A few weeks ago my wife Heather and I drove away from the university campus we had just left our second son at, tears on both our faces, making the long drive home. Weren’t we just changing his diapers? Our football lineman was once so small.
I’m so thankful to be a youth pastor.
My wife and I jumped into full time ministry 21 years ago as newlyweds. We had our first of four sons three days before our first anniversary. The youth group called him “Cletus the Fetus.” Heather wasn’t as impressed as I was with their baby naming skills. Having my own children move through our student ministry has been an eye-opening and perspective changing experience for me. For a brief moment, all four of them were in our youth group at the same time – now we’re down to just two as the older two have graduated and moved on. Here a just a few reasons I love student ministry as a father and why I think it was so critical for my son we just left at a college too far away:
- My son loves the church. I couldn’t say the same when I was a teen. In fact, it was right around his age that I swore off faith altogether. I was a pastor’s kid who hated what I had seen and experienced. My wife and I have always had as one of our barometers for health whether our kids like our church – not just the children’s ministry or the student ministry, but the church as a whole.
- My son has a crew of loving Christian adults in his life. Mama Lin (Willie), Ed, and Figgy (Mike) spent the last seven years as his small group leader, showing up to events, visiting him at his job, and listening to all his stories. Those three men created an environment that built trust, loyalty, and incredible spiritual growth with a group of – what seemed at first to be challenging – Christian young men. There’s Kim, Carl, Melissa, and so many more who also serve in our student ministry. The best part? I got to choose them. I’m the youth pastor. Why do I put so much care into who is a part of our student ministry? How often do we get the opportunity to choose the adults who influence our children?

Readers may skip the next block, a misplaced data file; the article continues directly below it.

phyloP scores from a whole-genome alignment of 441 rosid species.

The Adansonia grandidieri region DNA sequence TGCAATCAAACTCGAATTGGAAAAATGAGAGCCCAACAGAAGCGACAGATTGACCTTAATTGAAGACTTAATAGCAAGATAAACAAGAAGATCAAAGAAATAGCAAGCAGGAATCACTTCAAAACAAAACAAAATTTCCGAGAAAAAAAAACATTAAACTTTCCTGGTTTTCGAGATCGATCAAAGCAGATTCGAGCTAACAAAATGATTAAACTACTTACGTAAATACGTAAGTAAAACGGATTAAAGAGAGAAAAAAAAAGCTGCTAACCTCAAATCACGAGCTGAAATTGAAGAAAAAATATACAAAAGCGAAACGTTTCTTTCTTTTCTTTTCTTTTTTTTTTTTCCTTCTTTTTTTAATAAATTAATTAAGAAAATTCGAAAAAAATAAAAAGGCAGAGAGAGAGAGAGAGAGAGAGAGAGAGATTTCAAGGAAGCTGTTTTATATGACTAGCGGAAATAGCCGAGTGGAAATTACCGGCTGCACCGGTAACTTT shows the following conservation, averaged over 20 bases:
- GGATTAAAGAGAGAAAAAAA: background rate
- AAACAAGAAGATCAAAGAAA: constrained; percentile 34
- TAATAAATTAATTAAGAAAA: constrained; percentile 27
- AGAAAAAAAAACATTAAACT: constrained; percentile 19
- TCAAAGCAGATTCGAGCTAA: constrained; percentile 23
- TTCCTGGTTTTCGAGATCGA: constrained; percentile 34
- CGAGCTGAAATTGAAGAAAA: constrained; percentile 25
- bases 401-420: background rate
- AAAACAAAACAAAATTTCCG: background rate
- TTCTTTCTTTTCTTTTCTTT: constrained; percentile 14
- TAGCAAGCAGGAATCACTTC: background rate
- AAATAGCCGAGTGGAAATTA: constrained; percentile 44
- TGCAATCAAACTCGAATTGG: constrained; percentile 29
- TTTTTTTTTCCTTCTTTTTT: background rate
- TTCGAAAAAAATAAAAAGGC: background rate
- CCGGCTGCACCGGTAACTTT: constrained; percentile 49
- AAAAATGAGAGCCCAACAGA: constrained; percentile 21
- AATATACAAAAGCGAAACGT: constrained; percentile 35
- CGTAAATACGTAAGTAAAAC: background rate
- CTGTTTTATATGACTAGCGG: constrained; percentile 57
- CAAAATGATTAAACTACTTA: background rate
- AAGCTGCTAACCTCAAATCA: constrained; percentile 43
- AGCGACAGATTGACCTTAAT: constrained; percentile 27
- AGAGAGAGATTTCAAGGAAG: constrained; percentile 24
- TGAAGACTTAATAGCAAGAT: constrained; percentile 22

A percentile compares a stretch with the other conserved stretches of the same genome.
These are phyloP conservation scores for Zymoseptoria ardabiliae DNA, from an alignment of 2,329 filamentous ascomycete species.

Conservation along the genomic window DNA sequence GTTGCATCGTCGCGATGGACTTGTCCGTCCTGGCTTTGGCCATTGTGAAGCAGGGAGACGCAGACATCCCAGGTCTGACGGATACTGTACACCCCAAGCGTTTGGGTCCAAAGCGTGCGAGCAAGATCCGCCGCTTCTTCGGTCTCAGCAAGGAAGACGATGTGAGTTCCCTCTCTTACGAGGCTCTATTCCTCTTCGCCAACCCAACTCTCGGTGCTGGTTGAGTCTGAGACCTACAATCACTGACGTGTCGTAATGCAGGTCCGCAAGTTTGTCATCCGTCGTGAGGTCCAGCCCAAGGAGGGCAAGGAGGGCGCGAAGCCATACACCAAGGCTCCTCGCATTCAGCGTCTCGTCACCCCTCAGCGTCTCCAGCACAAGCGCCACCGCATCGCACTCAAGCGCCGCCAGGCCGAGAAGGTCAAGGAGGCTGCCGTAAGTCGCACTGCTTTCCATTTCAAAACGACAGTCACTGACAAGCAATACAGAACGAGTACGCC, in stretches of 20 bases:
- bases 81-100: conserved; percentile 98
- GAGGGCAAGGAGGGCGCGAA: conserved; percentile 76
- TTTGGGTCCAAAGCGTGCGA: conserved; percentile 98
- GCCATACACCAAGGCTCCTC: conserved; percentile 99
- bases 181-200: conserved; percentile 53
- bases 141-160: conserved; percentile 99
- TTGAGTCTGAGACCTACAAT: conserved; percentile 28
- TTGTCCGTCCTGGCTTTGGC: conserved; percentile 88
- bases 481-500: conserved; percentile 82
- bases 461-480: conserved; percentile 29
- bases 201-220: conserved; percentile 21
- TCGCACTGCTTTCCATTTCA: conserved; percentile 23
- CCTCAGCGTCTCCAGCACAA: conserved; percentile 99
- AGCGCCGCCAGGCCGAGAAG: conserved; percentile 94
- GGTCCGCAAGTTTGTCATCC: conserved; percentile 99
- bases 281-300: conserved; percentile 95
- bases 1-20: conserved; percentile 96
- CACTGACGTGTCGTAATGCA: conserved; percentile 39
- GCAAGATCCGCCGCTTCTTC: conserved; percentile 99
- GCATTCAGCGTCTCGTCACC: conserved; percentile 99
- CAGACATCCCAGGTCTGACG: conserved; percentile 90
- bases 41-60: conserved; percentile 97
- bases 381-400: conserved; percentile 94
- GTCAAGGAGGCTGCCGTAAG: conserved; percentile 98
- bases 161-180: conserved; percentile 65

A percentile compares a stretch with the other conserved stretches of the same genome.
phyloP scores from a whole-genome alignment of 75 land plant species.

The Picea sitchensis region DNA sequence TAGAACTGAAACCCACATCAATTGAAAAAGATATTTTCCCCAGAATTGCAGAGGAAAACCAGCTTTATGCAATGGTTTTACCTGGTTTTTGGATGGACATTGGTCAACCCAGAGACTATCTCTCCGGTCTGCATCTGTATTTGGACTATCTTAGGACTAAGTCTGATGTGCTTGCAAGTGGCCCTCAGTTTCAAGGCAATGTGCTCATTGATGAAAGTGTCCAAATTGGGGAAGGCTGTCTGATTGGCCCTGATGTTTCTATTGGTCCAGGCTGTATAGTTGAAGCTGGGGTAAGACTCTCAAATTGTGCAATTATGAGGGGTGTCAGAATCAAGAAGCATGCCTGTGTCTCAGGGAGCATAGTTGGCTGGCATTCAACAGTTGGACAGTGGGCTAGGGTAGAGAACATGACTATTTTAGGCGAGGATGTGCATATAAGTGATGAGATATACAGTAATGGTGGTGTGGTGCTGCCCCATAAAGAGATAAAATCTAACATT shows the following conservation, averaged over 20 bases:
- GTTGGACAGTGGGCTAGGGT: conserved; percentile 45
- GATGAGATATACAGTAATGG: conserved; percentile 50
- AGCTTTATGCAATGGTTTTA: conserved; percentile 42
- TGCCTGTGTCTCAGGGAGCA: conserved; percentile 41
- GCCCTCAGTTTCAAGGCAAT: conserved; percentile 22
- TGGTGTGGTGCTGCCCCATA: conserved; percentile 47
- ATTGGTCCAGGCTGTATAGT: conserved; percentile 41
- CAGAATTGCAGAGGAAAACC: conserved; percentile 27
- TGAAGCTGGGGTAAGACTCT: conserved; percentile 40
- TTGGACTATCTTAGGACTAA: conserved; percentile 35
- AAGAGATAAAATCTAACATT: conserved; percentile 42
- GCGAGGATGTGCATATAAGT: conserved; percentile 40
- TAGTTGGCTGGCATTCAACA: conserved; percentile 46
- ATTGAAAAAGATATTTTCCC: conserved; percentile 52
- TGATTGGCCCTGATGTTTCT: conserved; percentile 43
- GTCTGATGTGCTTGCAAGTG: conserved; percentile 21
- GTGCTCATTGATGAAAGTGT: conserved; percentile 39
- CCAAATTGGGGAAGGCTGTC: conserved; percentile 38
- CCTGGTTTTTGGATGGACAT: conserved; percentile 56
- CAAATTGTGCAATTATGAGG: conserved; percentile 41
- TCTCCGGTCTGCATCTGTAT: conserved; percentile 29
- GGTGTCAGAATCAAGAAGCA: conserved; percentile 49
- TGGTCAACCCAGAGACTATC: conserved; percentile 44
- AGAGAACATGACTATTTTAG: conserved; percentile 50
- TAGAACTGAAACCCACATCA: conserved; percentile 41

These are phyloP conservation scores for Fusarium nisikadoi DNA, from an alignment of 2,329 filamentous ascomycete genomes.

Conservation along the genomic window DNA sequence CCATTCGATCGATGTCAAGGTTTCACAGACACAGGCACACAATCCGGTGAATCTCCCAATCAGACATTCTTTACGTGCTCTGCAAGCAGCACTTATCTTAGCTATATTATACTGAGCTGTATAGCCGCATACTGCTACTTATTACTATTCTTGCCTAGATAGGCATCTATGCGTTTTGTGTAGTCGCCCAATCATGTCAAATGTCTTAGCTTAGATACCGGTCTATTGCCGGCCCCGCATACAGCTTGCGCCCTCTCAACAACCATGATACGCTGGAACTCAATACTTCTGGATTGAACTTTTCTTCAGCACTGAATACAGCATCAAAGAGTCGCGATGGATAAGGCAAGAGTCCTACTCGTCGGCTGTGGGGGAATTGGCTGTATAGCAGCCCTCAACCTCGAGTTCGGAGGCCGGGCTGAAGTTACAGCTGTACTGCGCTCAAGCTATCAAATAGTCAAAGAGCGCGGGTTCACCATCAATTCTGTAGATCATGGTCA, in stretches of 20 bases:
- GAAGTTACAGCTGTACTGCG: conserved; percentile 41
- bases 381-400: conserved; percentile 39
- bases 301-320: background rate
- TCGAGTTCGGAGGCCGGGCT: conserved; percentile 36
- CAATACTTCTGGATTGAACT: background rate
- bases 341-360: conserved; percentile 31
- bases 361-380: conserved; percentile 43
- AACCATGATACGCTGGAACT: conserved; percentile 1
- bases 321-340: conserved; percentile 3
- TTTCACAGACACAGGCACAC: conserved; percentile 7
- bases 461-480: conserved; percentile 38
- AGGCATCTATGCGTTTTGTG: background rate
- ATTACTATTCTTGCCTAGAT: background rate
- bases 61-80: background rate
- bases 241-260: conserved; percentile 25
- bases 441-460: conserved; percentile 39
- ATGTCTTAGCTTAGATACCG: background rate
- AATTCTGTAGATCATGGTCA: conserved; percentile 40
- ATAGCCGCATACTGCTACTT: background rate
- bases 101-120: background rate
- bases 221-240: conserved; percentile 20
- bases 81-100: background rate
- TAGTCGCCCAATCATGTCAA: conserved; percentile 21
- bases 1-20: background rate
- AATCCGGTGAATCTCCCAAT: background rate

- My son knows how to serve, to lead, to study scripture, to have accountability, to find other believers. He’s not perfect. I’m sure there are going to be moments in his college experience I would rather not know about. But I got to plan the seven years of his student ministry; it’s not a sprint, it’s a marathon, and staying in one place for all these years meant I got to see it through from beginning to end. I have seen my son lead worship, I’ve launched him off the blob, I’ve done street evangelism with him in Costa Rica, we’ve fed the homeless together on the border with Mexico, I’ve wrestled and beat him many times … and been beaten by him a few times in recent months.
Youth ministry is a gift. We get to be present during the most transformative time in peoples’ lives. Everything is bigger, everything is exploding, everything is new. And we get to be there. We get to see children go from concrete thinkers emulating their parents to teens processing and making their faith their own. My house is quieter than I would like now, but I feel good about where my son is at, literally and figuratively. I couldn’t imagine not having been his youth pastor!